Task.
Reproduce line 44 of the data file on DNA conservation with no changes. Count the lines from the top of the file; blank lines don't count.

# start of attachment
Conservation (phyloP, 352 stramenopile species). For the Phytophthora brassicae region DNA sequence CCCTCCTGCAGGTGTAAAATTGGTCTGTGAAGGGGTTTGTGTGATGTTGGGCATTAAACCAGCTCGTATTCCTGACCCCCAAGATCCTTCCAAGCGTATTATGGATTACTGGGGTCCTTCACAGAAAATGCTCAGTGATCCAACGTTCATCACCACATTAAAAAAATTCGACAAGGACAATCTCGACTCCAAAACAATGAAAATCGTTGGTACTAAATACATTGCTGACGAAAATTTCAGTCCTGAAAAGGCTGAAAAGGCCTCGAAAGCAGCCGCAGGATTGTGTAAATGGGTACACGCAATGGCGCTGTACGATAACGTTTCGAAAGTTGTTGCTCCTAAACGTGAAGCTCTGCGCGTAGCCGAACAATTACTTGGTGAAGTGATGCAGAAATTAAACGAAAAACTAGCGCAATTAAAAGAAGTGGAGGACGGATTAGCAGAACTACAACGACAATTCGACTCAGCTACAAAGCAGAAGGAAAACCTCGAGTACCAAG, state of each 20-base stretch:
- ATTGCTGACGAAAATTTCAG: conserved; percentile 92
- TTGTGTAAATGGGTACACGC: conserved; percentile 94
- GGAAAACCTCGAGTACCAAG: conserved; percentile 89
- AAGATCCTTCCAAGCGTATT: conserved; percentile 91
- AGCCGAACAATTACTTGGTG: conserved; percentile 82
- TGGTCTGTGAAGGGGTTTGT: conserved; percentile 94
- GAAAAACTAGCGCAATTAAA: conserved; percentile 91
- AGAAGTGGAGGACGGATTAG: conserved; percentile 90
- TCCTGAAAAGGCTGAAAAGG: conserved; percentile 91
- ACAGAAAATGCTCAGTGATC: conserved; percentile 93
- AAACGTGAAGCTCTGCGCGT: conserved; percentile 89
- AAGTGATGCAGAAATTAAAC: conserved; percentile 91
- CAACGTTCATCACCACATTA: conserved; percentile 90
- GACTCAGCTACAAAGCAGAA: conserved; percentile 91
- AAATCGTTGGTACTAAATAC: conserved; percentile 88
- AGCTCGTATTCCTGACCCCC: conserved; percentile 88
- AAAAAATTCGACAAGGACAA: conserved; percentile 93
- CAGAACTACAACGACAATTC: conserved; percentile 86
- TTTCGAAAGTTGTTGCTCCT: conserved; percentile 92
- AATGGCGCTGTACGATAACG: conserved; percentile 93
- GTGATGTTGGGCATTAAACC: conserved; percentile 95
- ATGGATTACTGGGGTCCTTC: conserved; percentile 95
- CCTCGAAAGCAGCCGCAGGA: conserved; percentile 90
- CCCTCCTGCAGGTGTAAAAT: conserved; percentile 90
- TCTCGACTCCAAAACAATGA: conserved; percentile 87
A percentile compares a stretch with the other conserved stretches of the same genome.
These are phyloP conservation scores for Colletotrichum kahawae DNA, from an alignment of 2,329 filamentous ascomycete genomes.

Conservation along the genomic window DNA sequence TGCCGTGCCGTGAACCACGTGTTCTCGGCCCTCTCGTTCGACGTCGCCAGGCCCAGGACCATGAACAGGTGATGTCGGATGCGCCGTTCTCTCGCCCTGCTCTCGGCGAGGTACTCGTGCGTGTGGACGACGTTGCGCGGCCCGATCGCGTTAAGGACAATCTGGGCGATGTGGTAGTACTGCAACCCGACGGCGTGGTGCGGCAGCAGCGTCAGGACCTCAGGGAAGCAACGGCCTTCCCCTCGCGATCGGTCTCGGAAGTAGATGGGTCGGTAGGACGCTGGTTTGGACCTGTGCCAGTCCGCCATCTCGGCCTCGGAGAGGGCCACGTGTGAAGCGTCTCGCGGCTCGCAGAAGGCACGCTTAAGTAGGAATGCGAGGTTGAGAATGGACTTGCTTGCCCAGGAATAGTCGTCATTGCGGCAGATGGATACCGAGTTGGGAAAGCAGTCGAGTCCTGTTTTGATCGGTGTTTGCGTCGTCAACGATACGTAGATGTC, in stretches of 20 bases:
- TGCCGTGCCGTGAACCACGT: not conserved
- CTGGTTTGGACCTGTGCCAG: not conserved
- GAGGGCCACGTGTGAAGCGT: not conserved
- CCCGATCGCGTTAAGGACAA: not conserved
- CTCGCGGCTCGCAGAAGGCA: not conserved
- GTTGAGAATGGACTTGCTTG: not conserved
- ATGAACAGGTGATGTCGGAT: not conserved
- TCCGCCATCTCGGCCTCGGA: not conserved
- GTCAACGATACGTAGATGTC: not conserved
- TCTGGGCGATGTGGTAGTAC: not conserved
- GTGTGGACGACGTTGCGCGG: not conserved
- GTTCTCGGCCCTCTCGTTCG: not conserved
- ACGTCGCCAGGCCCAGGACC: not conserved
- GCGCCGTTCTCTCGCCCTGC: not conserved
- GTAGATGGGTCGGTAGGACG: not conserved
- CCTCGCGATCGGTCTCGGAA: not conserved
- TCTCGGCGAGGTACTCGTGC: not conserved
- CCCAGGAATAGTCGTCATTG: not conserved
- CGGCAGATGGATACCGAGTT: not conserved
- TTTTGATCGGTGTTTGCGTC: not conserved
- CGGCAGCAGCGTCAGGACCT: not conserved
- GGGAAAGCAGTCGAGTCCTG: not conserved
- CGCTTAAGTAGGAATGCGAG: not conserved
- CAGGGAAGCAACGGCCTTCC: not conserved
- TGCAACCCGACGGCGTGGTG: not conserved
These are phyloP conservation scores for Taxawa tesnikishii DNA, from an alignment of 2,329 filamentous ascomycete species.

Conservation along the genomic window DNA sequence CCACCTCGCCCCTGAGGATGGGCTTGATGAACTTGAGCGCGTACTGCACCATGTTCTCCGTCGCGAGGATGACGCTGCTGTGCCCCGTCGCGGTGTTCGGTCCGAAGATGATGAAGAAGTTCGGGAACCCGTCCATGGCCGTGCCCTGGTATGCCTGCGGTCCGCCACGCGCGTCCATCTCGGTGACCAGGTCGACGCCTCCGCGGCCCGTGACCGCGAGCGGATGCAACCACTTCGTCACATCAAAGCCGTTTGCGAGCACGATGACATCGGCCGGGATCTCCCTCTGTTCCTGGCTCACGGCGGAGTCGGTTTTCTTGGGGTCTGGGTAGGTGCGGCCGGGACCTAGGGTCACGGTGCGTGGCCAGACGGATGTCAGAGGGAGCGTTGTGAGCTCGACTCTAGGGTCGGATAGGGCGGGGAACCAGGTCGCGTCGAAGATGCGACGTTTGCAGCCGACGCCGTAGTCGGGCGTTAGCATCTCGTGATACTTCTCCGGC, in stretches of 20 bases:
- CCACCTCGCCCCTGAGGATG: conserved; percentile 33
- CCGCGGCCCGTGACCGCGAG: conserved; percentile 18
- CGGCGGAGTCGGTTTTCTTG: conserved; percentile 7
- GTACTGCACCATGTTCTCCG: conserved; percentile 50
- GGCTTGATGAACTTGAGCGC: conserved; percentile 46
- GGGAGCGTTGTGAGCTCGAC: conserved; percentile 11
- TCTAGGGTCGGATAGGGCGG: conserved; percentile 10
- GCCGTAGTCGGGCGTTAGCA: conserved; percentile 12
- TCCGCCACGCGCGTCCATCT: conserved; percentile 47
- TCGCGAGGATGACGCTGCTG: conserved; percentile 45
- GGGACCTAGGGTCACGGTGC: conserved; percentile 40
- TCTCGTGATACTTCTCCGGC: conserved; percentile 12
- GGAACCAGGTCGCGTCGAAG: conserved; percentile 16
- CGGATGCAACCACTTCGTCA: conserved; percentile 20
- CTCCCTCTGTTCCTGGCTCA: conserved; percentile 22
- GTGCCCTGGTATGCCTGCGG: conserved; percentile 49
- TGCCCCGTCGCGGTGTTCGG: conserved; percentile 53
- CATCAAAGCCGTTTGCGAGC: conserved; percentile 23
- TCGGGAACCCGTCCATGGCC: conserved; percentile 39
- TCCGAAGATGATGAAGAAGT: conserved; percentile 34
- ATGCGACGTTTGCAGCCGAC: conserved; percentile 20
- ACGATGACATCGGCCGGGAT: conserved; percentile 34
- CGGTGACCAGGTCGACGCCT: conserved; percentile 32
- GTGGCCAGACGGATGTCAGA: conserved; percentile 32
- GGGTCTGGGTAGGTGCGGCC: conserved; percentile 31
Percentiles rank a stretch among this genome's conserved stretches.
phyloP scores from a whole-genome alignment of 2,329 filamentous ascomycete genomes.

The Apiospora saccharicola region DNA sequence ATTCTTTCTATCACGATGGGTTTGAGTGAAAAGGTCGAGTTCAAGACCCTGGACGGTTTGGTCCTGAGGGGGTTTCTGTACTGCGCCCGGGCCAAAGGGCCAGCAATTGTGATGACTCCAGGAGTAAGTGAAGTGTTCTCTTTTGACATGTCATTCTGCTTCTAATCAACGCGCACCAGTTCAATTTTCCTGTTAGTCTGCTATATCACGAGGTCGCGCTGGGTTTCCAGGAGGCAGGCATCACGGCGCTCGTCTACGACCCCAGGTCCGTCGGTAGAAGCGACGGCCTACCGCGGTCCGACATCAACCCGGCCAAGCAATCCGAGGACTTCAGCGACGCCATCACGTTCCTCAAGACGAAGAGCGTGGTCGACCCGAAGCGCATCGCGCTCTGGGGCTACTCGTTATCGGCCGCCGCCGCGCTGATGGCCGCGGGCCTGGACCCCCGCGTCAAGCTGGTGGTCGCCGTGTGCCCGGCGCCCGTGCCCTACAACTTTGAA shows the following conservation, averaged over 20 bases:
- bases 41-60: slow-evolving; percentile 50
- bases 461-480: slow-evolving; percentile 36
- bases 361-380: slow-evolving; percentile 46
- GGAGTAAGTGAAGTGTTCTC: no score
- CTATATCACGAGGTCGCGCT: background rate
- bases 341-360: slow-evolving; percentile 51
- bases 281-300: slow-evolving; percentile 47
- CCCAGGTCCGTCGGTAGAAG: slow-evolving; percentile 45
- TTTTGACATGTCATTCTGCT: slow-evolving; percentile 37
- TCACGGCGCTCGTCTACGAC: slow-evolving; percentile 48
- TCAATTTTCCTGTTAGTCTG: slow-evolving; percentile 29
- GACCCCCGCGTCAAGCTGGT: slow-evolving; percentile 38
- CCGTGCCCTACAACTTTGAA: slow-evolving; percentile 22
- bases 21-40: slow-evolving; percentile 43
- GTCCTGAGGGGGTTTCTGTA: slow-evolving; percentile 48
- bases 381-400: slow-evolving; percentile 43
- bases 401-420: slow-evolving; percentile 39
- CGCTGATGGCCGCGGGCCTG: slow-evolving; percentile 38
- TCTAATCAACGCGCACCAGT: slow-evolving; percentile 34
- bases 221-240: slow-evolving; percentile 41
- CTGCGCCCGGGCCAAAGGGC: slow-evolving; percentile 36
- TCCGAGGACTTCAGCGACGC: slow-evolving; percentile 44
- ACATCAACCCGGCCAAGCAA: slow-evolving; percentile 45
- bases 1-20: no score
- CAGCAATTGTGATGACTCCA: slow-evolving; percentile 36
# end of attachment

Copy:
- GTAGATGGGTCGGTAGGACG: not conserved